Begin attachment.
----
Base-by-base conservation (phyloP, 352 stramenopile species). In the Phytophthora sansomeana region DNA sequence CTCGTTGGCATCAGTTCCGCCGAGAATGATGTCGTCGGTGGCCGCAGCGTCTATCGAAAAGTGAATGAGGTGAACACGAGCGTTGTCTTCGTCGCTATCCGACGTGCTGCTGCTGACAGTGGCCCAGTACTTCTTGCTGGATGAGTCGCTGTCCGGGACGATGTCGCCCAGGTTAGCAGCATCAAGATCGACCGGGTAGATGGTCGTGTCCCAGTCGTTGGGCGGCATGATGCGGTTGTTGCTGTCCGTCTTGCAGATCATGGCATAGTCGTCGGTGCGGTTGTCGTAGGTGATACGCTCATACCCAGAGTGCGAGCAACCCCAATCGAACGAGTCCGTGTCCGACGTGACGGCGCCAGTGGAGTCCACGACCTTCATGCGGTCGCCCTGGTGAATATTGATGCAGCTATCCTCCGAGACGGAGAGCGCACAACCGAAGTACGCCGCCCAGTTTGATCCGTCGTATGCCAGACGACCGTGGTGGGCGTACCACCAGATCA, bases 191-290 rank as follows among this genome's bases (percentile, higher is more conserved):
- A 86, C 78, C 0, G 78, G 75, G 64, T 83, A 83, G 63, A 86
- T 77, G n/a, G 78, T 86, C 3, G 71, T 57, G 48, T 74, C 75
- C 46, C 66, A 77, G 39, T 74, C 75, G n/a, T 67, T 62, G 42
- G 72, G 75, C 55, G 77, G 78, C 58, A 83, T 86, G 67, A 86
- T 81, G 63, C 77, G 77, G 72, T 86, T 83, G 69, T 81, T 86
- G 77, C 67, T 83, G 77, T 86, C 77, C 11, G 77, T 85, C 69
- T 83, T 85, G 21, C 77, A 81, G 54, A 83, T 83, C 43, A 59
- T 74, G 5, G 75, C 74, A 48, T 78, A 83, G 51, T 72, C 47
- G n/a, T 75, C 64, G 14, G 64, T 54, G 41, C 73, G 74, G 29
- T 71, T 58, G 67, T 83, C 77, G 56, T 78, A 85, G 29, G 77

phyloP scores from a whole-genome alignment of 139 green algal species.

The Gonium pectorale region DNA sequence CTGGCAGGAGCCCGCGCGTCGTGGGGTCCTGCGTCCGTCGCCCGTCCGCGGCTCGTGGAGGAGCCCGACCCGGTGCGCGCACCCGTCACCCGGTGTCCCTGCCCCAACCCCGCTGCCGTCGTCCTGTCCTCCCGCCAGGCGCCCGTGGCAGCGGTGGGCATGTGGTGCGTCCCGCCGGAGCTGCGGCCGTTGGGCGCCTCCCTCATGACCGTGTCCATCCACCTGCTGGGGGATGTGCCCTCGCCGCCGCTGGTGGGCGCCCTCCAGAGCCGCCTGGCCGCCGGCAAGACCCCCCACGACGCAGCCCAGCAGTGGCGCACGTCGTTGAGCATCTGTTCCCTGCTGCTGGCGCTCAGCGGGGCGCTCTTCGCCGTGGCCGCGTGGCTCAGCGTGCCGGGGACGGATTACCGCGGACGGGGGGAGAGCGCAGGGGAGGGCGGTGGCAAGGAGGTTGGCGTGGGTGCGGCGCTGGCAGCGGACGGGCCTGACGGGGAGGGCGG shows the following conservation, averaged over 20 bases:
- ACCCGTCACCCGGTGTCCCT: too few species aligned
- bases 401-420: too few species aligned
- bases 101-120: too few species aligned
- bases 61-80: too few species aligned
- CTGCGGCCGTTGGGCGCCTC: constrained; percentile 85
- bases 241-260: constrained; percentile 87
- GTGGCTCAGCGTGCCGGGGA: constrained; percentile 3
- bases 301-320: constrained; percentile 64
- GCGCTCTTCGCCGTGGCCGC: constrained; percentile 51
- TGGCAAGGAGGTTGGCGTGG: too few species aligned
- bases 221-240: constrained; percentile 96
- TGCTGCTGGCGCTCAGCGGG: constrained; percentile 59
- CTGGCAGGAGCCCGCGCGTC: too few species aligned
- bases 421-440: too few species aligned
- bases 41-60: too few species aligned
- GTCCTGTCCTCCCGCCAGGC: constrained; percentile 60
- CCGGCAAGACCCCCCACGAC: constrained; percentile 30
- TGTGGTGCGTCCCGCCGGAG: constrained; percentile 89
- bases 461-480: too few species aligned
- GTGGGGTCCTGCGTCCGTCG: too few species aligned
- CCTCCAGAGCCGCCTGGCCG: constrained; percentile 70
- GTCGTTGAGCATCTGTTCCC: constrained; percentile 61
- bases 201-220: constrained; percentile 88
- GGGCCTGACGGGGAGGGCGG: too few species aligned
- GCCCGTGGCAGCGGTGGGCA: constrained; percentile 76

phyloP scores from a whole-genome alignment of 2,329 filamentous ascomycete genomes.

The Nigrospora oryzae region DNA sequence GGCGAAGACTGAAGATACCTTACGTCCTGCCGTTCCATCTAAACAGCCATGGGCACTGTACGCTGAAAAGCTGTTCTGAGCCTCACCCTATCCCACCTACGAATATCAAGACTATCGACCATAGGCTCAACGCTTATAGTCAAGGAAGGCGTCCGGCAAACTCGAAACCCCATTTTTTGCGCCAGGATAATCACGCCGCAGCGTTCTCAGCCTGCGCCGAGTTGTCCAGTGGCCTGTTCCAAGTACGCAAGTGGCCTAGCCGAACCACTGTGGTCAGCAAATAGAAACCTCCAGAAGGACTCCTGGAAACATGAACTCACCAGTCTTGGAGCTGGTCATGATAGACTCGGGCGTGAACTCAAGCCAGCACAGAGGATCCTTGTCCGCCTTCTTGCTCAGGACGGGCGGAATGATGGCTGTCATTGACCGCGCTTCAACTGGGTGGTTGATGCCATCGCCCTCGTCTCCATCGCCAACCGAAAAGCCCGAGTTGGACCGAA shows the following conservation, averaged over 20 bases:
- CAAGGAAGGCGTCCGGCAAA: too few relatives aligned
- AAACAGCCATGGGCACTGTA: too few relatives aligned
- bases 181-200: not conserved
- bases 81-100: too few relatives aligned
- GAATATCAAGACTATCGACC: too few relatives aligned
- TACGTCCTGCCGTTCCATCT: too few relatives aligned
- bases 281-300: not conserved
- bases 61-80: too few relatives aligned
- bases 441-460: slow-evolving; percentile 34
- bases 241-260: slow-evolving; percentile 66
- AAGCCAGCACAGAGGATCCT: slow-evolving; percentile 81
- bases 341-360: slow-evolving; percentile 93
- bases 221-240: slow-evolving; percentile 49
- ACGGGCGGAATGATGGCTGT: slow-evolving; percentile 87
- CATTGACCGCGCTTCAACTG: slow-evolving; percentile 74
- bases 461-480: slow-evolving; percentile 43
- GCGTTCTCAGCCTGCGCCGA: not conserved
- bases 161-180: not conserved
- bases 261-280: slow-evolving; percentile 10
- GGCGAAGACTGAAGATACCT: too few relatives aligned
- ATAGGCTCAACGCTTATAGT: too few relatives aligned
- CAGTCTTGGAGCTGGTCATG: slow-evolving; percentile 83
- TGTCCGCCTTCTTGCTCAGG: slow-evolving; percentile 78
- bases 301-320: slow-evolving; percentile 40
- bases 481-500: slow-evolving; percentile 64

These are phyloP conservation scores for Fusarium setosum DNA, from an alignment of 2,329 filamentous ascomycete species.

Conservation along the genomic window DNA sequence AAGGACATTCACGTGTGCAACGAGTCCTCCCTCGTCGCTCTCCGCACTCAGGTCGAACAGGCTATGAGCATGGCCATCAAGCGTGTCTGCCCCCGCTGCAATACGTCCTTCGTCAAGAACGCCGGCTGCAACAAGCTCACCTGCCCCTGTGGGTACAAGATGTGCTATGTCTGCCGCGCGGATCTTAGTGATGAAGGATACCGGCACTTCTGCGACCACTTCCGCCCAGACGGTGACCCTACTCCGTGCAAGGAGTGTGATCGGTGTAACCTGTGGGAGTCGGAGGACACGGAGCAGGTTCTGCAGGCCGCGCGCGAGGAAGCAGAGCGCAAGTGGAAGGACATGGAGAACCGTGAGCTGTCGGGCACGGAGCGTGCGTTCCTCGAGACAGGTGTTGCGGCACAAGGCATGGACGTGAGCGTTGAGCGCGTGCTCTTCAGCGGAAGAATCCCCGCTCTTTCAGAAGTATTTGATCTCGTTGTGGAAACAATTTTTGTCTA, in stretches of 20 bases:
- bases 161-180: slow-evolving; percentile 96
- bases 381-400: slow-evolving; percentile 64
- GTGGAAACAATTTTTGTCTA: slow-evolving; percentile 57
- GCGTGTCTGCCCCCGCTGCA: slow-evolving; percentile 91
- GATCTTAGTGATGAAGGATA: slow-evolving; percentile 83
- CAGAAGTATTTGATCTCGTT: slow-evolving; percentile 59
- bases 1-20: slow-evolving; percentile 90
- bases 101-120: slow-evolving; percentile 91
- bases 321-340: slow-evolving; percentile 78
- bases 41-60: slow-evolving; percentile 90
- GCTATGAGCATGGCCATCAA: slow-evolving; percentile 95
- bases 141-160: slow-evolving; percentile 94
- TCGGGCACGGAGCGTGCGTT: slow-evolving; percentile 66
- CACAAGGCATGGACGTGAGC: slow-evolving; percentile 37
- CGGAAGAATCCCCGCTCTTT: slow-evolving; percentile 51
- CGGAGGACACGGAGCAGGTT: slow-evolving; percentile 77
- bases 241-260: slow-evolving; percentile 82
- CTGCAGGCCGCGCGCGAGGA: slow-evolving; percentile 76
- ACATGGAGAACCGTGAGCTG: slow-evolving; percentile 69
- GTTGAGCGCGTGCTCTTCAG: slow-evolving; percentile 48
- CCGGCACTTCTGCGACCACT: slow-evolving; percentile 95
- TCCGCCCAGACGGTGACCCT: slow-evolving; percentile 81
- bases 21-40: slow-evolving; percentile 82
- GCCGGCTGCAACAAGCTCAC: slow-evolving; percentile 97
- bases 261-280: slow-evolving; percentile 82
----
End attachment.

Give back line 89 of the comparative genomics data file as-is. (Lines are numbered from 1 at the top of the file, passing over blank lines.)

- TCCGCCCAGACGGTGACCCT: slow-evolving; percentile 81